Investment Outlook | Financial Services | Certified B Corp | Buffalo, NY
“Investing is the only business I know that when things go on sale, people run out of the store.” – Mark Yusko
This quote very well reflects the market psychology for what happened on last Friday and continued on Monday. The returns in the so called ‘FANG’ stocks (Facebook, Amazon, Netflix and Google) or the recently newly coined acronym ‘FAAMG’ (Facebook, Amazon, Apple, Microsoft and Google) have been the major drivers of the equity indices in recent years. As of June 7th the new acronym (FAAMG) accounted for about one-third gains in the S&P 500 so far in 2017 and about 55% of the performance in the NASDAQ year-to-date. This highlights the fact that although breadth has been choppy but most of the stocks have advanced (chart below), also reinforces the fact that most of these stocks which are up by over 25% ytd could have substantial drawdowns when investors sell en masse.
According to a recent note sent out by JP Morgan, it states that Passive and Quantitative investors now account for ~60% of equity assets (vs. less than 30% a decade ago). We estimate that only ~10% of trading volumes originates from fundamental discretionary traders. It also states that low volatility is not a new normal or fundamentally justified – it is result of macro decorrelation and massive supply of volatility through yield generation products and strategies.
Meanwhile the other positives have been the constructive developments in the Russell 2000 (small-cap) index and DJ transportation index. The Russell 2000 broke out its previous high it made in April 2017.
The Federal Reserve announced another rate hike this week, this time however, they did mention that they are monitoring the inflation rate closely which is below the Fed target rate of 2%. The FOMC (federal open market committee) sees one more rate hike for the rest of the year. The Federal Reserve also plans to reduce the balance sheet (planning to reduce asset holdings from $4.5 trillion to between 2/2.5 trillion dollars). As per the statement from the fed
“…reducing the Federal Reserve’s securities holdings will result in a declining supply of reserve balances. The Committee currently anticipates reducing the quantity of reserve balances, over time, to a level appreciably below that seen in recent years but larger than before the financial crisis;”
And as for the uncertainty, which may increase volatility in near future I would like to quote Lee Freeman-Shor from his article titled “Being wrong and still making money” –
“As such, before you invest a cent into an investment idea, it is imperative to have a plan of action as to what you will do if you find yourself in a losing position. When losing, the successful investors I worked with planned to become either Assassins or Hunters. Assassins sold losing investments that fell by a certain percentage or that declined by any amount and showed no signs of recovery after a certain period of time. Hunters invested a lesser amount at the outset and with a plan of buying significantly more shares if the price fell. Hunters were also unafraid to sell if it became clear that they had made a mistake. The bad investors didn’t have a plan and consequently turned into Rabbits. When losing money, Rabbits neither bought more shares nor sold their holdings. Once forming an initial perception, Rabbits were achingly slow to change their opinion of a stock. Which tribe will you become a member of?”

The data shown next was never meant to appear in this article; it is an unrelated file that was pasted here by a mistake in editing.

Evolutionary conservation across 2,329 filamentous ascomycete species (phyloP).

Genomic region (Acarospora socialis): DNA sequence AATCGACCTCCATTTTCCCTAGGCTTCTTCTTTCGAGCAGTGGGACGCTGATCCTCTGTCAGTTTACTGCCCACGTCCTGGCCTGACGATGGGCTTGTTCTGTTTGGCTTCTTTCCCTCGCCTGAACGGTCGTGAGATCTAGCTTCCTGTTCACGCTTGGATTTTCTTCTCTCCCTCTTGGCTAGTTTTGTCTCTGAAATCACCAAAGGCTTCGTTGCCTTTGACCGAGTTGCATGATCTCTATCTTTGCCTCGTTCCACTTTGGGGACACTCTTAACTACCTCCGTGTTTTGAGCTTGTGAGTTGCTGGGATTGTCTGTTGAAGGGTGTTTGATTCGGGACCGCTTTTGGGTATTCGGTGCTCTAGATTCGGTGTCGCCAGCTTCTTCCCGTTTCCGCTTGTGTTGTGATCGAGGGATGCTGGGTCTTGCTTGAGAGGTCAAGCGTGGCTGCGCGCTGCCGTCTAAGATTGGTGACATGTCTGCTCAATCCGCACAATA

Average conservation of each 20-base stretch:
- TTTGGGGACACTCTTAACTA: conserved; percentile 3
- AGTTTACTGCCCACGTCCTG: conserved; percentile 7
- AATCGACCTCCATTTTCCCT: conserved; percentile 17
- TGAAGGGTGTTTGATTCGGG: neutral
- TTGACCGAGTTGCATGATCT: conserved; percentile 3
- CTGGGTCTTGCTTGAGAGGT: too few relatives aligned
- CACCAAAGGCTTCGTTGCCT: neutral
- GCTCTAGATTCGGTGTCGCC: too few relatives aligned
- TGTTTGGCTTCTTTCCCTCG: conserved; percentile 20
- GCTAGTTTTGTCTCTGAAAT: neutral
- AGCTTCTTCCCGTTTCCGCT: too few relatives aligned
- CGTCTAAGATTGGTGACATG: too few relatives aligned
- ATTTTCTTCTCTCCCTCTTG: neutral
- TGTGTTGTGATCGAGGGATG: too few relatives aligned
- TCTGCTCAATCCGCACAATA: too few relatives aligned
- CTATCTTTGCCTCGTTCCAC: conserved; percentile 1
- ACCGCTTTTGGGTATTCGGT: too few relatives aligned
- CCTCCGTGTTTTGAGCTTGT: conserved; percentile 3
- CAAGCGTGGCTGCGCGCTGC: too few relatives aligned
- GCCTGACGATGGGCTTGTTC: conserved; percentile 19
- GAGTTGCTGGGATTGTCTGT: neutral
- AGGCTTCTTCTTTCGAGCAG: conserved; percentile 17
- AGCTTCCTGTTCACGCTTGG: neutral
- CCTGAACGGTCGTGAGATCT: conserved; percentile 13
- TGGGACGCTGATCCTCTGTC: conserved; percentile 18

This information has been obtained from sources considered to be reliable, but we do not guarantee that the foregoing material is accurate or complete. Any information is not a complete summary or statement of all available data necessary for making an investment decision and does not constitute a recommendation. Any opinions are those of Chintan Shukla, CFA and not necessarily those of Raymond James. The information contained in this report does not purport to be a complete description of the securities, markets, or developments referred to in this material. You cannot invest directly in any index and Past performance may not be indicative of future results. Investing involves risk and investors may incur a profit or a loss. The U.S. dollar index (USDX) is a measure of the value of the U.S. dollar relative to the value of a basket of currencies of the majority of the U.S.’s most significant trading partners. This index is similar to other trade-weighted indexes, which also use the exchange rates from the same major currencies. The Euro Index ($XEU) tracks Euro-Dollar. The Advance-Decline line index is a technical analysis tool that represents the total difference between the number of advancing and declining security prices. Securities offered through Raymond James Financial Services, Inc., member FINRA / SIPC. Investment Advisory Services offered through Raymond James Financial Services Advisors, Inc. Goldfarb Financial is not a registered broker/dealer and is independent of Raymond James Financial Services, Inc. The S&P 500 is an unmanaged index of 500 widely held stocks that is generally considered representative of the U.S. stock market. The Russell 2000 index is an unmanaged index of small cap securities which generally involve greater risks. The Dow Jones Industrial Average (DJIA) is a price-weighted average of 30 significant stocks traded on the New York Stock Exchange (NYSE) and the NASDAQ. Raymond James & Associates, Inc., member New York Stock Exchange, makes a market in this Facebook (FB), Amazon (AMZN), Netflix (NFLX) and Alphabet/Google (GOOGL). These securities are also followed by the Raymond James & Associates Equities Research Department.